Notes: Citron, lemon, petitgrain, bitter orange, galbanum, lavender, lentisque, fig, wood, musk.

This is one of the herbal fragrances that I really like. I’m not a big fan of herbal scents usually but Ninfeo Mio is a lovely scent.

Reviewed in This Post: Ninfeo Mio, 2011, Eau de Parfum.

Thierry Mugler Womanity

I put off reviewing Womanity for a while so I could get used to her and how she smells and hopefully come to understand where it is she’s coming from and she’s still confusing the living daylights out of me.



In Bottle: Okay, this is just going to sound silly but I’m going to come out and say it because it’s the honest truth. Womanity reminds me of lobster. A big old dish of lobster with that slightly salty, slightly fishy, slightly sweet and buttery smell to it. There. My opinion is out. It’s lobster.

Applied: I’m hit with a strange mixture of woods and spices with a mingling hint of sweetness all layered over this tangible saltiness in the fragrance. It’s strange because you can almost taste the salt. The caviar might be what I’m attributing to the saltiness in this and I think it might be messing with my image of the fragrance because, once again, Womanity makes me think of lobster. There’s a slight fishiness to the fragrance upon first application that does eventually go away as you continue to wear it. The fragrance digs into this sweeter and fresher territory as it ages into a lovely mixture of scent that I can only describe as clean and briny. I know how bizarre my description of Womanity is right now. I’m all sorts of confused at this point which is when Womanity heads into its base with a slight amp to its spiciness to add to that clean brine smell. If I had to make this as simple as possible, I’d say the opening is salty and reminds me of lobster. The midstage is a fresh and slightly salty fragrance with a hint of spice settled with a sweet figgy note. The base is spice, fading fig and brine. It’s weird, but it doesn’t smell bad. I wouldn’t stretch it and say I like how it smells either. It’s certainly unique but I don’t know if I could wear it.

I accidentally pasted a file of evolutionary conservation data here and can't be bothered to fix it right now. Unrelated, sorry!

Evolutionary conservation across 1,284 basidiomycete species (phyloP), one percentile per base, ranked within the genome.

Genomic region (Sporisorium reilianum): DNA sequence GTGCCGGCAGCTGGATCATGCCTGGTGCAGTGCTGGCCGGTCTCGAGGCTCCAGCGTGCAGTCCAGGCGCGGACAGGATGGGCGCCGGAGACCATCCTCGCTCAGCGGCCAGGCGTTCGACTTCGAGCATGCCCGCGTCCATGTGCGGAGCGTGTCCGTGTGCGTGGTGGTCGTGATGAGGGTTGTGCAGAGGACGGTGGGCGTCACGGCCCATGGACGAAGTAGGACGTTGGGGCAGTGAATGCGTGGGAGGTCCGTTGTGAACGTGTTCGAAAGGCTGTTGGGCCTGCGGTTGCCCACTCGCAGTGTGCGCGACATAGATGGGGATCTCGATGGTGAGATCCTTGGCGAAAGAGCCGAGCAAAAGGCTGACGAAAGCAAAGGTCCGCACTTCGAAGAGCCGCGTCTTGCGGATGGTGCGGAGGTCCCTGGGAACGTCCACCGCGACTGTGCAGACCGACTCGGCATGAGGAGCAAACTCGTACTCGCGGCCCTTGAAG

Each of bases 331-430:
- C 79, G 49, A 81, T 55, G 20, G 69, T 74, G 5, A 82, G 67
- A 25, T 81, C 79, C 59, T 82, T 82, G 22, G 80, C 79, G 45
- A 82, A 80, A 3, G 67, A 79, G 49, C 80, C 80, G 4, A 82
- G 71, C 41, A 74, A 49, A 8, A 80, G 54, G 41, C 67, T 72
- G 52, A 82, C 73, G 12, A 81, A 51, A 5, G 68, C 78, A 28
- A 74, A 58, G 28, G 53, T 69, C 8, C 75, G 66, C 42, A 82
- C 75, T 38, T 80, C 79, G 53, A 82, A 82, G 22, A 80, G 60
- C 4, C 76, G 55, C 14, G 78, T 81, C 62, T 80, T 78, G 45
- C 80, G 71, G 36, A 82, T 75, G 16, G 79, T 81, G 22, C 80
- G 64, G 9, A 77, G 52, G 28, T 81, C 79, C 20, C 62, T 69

Extra: So Womanity’s given me a run for my money. I still don’t know if I could classify it as okay, all I know is that I appreciate it’s bizarreness but I wouldn’t wear it as a fragrance. It’s fun just to sniff now and then though, just to give my mind something to think about.

Design: I do like the design. It reminds me a bit of punk rock meets cyberpunk meets Barbie. The pink juice is clearly the Barbie part. One of the better designed Thierry Mugler bottles, in my opinion. I love just holding this thing too. It’s like holding a weird alien artifact. The bottle has a nice weight to it. I love the feel of it and the sprayer is fantastic.

Fragrance Family: Fresh

Notes: Citrus, caviar, fig, woods.

Am I the only one who doesn’t like the smell that money leaves in my hand after I’ve handled a bunch of coins but I always end up going back and smelling it just for the sole purpose of confusing myself and reaffirming my dislike for how it smells? It kind of feels like that with Womanity. In that I’m pretty sure I don’t like how it smells but I keep going back and smelling it anyway.

Reviewed in This Post: Womanity, 2010, Eau de Parfum.